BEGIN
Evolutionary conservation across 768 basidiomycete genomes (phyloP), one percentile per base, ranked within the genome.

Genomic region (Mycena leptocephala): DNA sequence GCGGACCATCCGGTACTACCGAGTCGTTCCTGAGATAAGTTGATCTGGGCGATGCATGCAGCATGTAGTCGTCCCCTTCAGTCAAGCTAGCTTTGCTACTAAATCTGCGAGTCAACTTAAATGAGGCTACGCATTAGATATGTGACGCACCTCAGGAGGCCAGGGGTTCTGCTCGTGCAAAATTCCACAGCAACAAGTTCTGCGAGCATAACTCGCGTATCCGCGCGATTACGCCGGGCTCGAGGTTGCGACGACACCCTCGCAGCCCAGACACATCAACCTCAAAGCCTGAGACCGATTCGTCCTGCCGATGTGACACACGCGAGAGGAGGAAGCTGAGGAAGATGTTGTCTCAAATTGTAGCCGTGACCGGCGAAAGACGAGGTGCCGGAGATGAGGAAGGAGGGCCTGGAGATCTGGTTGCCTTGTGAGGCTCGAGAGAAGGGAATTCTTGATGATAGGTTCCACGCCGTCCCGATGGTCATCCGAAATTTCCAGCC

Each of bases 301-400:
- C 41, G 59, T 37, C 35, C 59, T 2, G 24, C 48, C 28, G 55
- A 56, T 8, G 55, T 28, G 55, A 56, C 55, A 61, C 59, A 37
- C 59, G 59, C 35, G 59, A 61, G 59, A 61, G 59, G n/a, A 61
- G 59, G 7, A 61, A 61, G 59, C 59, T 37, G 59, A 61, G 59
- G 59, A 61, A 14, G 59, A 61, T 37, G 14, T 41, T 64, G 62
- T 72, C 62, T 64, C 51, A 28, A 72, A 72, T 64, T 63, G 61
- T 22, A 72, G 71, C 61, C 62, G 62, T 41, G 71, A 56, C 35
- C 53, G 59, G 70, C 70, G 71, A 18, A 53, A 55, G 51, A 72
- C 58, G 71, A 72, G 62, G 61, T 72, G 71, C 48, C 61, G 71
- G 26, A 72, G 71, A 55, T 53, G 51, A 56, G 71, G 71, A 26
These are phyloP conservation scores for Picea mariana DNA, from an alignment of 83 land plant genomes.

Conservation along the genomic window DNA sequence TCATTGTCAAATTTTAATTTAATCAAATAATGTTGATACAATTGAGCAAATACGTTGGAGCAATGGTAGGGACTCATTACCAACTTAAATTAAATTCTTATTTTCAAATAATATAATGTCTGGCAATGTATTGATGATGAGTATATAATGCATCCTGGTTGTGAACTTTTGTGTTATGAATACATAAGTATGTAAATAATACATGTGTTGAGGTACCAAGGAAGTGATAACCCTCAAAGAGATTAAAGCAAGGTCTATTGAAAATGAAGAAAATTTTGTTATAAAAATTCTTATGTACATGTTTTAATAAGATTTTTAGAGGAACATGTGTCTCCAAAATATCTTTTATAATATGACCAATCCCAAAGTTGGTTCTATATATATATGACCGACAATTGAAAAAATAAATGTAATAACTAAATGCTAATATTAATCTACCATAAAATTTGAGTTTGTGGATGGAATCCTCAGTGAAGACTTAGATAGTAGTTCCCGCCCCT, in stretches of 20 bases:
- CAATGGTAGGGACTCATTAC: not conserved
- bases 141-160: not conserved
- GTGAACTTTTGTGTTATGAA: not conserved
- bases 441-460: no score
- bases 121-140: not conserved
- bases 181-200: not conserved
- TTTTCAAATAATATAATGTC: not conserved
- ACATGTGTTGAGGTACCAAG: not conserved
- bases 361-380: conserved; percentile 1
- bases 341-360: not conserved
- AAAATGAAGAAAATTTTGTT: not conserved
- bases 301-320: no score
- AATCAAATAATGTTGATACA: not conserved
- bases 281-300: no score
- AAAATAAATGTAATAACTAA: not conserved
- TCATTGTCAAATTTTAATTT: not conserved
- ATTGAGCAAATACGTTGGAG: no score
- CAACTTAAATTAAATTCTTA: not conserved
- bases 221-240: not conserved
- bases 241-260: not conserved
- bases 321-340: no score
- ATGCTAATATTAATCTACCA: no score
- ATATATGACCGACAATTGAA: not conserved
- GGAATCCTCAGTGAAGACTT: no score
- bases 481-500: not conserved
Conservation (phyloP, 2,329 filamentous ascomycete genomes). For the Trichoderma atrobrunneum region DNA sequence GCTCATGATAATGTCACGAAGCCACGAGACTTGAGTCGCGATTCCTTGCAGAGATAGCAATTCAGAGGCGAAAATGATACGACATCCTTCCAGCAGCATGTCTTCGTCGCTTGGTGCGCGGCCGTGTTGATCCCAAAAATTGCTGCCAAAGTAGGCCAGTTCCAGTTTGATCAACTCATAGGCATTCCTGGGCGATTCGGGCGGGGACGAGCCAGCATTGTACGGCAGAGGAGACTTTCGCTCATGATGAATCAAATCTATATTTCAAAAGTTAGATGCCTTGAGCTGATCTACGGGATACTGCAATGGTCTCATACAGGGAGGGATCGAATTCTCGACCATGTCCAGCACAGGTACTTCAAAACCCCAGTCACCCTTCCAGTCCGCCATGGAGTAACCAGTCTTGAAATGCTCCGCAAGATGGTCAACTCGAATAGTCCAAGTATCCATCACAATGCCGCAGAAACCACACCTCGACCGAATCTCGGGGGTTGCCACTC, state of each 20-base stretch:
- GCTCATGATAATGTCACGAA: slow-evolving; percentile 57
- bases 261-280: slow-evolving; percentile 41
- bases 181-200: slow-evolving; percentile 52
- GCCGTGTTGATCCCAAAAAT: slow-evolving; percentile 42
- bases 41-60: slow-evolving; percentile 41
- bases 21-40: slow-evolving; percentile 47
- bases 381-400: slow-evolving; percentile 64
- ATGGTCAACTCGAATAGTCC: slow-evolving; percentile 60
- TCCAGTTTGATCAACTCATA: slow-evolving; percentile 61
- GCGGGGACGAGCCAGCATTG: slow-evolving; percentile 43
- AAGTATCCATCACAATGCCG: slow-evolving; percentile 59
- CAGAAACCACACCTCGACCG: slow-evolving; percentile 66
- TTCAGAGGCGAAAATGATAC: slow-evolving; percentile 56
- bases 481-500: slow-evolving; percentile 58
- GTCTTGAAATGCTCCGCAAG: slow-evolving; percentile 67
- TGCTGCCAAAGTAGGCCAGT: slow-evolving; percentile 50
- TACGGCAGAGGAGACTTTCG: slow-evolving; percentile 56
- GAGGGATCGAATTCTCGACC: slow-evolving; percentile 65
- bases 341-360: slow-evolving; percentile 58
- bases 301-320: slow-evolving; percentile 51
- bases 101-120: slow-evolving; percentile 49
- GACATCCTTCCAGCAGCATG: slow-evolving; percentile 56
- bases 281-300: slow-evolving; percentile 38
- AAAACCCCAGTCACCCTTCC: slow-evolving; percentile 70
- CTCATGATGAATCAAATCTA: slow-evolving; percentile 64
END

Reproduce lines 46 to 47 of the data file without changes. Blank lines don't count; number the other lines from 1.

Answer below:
- bases 41-60: slow-evolving; percentile 41
- bases 21-40: slow-evolving; percentile 47